Release into a water body, except seas/oceans

D7

Release to seas/oceans, including sea-bed insertion

D8

Biological treatment not specified elsewhere in this Annex which results in final compounds or mixtures which are discarded by means of any of the operations numbered D1-D7 and D9-D12

D9

Physico-chemical treatment not specified elsewhere in this Annex which results in final compounds or mixtures which are discarded by means of any of the operations numbered D1-D8 and D10-D12 (e.g. evaporation, drying, calcination, etc.)

D10

Incineration on land

D11

Incineration at sea

D12

Permanent storage (e.g. emplacement of containers in a mine, etc.)

D13

Blending or mixing prior to submission to any of the operations numbered D1-D12

D14

Repackaging prior to submission to any of the operations numbered D1-D13

D15

Storage pending any of the operations numbered D1-D14 (excluding temporary storage, pending collection, on the site where the waste is produced)

Landfills

Landfill in Hawaii Depending on the types of waste they accept, landfills are classified as landfills for hazardous waste (class a), landfills for non-hazardous waste (class b), landfills for inert materials (class c), and landfills for a single type of waste (mono-landfill). They must be equipped with security systems, weighing equipment, laboratories, landfill gas recovery systems and leachate treatment systems, machinery (bulldozers, loaders, compactors, scrapers, excavators) and appropriate maintenance services.Waste disposal by means of landfill storage without any follow up measure is no longer an accepted practice. Although according to Council Directive 75/442/CEE such landfills were to be closed down by 2007, Romania was unable to meet the deadline. As a result, Romania was granted a transition period until the end of 2009 for hazardous industrial waste, until the end of 2013 for waste generated by the energy, chemical and metallurgical industries, and until 16th July 2017 for municipal waste. The closure scheduling for non-compliant landfills is regulated by Governmental Decision no. 349/2005.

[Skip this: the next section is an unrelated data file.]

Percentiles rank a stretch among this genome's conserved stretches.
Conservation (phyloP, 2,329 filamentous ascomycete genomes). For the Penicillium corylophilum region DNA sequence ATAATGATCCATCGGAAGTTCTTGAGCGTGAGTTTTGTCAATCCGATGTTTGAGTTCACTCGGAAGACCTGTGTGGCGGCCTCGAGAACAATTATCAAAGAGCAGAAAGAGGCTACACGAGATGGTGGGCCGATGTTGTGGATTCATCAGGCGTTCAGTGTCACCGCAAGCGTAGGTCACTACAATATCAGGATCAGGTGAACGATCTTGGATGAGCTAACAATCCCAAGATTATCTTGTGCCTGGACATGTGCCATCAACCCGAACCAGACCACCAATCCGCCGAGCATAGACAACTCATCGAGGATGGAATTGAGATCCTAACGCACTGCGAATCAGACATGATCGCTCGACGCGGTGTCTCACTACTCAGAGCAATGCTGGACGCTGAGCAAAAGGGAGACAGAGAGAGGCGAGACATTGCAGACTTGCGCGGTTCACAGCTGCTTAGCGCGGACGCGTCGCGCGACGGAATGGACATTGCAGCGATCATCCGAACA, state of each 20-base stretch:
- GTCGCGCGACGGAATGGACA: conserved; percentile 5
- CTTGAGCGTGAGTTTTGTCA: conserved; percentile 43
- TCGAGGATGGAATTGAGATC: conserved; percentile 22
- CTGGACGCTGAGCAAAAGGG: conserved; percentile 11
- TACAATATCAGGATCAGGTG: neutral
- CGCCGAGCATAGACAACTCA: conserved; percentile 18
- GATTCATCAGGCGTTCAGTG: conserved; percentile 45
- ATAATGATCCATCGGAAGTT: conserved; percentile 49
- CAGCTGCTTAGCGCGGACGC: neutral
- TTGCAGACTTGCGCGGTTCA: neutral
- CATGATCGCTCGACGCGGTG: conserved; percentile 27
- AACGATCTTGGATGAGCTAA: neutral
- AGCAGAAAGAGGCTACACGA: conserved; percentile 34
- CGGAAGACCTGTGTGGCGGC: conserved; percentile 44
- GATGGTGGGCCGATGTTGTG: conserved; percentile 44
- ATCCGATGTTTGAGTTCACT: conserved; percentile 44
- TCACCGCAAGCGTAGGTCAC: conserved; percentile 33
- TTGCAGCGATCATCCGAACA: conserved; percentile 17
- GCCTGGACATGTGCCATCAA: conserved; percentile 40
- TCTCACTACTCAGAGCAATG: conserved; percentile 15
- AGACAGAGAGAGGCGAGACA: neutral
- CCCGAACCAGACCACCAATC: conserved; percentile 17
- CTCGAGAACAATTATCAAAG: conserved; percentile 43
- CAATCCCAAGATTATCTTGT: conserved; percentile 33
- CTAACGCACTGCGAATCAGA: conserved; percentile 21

Electrical and electronic equipment waste (WEEE) collection project in Cluj-Napoca, planned in 2010 by the Romanian Association for Recycling (RoRec), in collaboration with Umbrela Verde (The Green Umbrella). WEEE recycling promotion project in Timisoara, planned in 2011 by NGO Recolamp (RO), in partnership with NGO Electro-Coord (HU). As a EU member state, Romania has the obligation to collect and recycle 80000 tonnes of WEEE annually. Collection actions were initiated in 2007, the first of which was the National campaign of WEEE collection, also known as “The great clearance”. The action envisaged that citizens would take their broken devices out in front of their homes, so that salubrity companies could then collect and ship them to collection centres, [54] after which the waste would be transferred to authorized companies before it eventually reached the recycling centres. Both small and large household appliances are collected (e.g. toasters, irons, vacuum cleaners, washing machines, fridges), tools, lighting equipment, electronic and IT devices, toys. Due to the novelty of the project, the actions undergone in the autumn of 2007 had limited success. The second action, planned for April 19th 2008, had notable results. The third WEEE collection campaign was planned for October 4th 2008, when more than 400 t of waste were collected. Due to the small amount of collected waste, other campaigns followed – the 4th took place on November 1st, and the 5th on December 6th 2008. In addition to these actions, importers and producers of electronics could be required to collect WEEE that would correspond to 20% of the total quantity of EEE they sell/produce. To this end, companies could offer purchase bonuses when clients bring in their old household appliances. A Romanian-Hungarian transborder cooperation project aims to recycle burnt lighting equipment waste from Timis and Arad, and Hajdu-Bihar and Szabolcs-Szatmar-Bereg counties. The project foresees placing specialized containers for the collection of lightbulbs and fluorescent tubes, as well as building a recycling centre for this type of waste.